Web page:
Iranian President Hassan Rouhani held talks Saturday with his Turkish counterpart Recep Tayyip Erdogan, who is hoping to boost trade with the Islamic republic following the lifting of most international sanctions on Tehran.
The meeting at Erdogan’s lavish palace near Ankara comes a day after Iran came under fierce criticism from fellow heads of state from the Muslim world, who accused his country at a summit in Istanbul of supporting terrorism.
Rouhani boycotted the closing meeting of the Organisation of Islamic Cooperation in protest at the rebuke.
His meeting with Erdogan, who is also at the centre of controversy, for seeking to silence critics at home and abroad, is expected to focus on the Syrian conflict and two-way trade.
Flanked by several ministers, Rouhani was due to co-chair with Erdogan a strategic cooperation council aimed at improving the two countries’ relationship.
In a break with a tradition usually observed by visiting heads of state, his itinerary will not include a trip to the Ankara mausoleum of Turkey’s founding father Mustafa Kemal Ataturk, symbol of secular Turkey.
After being brought in from the cold following last year’s nuclear deal with world powers Iran is being courted by both Europe and Turkey as a potentially lucrative market for trade and investment.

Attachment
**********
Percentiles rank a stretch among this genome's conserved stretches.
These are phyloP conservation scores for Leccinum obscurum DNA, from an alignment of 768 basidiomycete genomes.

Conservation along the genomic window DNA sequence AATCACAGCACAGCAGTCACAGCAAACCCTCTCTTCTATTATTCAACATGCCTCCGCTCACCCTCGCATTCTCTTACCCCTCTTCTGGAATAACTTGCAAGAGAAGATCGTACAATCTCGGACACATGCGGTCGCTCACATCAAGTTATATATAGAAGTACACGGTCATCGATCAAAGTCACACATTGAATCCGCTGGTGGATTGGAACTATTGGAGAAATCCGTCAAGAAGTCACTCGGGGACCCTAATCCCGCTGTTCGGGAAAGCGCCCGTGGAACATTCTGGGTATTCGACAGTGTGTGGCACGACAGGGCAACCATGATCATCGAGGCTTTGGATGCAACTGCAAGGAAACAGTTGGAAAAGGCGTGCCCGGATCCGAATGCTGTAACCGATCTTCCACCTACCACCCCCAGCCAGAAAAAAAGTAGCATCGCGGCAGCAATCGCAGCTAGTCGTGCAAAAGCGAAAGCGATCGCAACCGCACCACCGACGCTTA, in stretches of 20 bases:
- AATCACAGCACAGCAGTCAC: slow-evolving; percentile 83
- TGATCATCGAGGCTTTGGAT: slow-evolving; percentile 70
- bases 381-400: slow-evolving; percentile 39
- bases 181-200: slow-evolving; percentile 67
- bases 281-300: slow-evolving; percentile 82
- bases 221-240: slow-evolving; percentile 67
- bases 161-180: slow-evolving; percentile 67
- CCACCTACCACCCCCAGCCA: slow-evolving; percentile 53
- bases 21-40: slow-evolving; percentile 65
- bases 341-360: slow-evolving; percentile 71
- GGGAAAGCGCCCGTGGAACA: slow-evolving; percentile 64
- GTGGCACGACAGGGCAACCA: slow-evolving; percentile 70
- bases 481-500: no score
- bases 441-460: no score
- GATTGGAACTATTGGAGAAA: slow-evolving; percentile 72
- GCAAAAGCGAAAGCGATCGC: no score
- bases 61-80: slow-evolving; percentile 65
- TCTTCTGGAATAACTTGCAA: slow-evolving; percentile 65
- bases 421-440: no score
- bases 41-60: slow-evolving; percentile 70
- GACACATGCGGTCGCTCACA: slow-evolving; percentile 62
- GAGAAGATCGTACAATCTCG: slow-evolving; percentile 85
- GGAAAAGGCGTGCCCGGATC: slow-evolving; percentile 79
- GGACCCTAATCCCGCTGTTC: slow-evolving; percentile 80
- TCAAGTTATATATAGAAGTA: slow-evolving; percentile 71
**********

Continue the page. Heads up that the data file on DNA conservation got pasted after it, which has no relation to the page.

Turkish Prime Minister Ahmet Davutoglu visited Tehran in March. At the time, the two countries said they aimed to triple annual bilateral trade to $30 billion within two years.
Several business deals are expected to be concluded during Rouhani’s visit, Turkish media reported.
Despite the rapprochement Turkey and Iran remain on opposing sides of the five-year civil war in Syria.
Tehran backs Syrian President Bashar al-Assad, while Ankara sees Assad’s ouster as key to any resolution of the conflict and supports rebels fighting to overthrow his regime.
The war in Syria has pitted Shia-majority Iran against predominantly Sunni rival and Turkish ally Saudi Arabia, with both aiming to increase their dominance in the region by helping their preferred camps triumph on the battlefield.
The two countries have also been embroiled in a diplomatic crisis since a mob in January set fire to Riyadh’s missions in Tehran and Mashhad, Iran’s second city, in protest at the execution by Saudi Arabia of a prominent Shia cleric.
Rouhani’s visit comes as the debate over Turkey’s deteriorating record on press freedom and free speech spills over into Germany.
In a controversial move Friday German Chancellor Angela Merkel authorised criminal proceedings sought by Turkey against a German TV comedian over a crude satirical poem about Erdogan.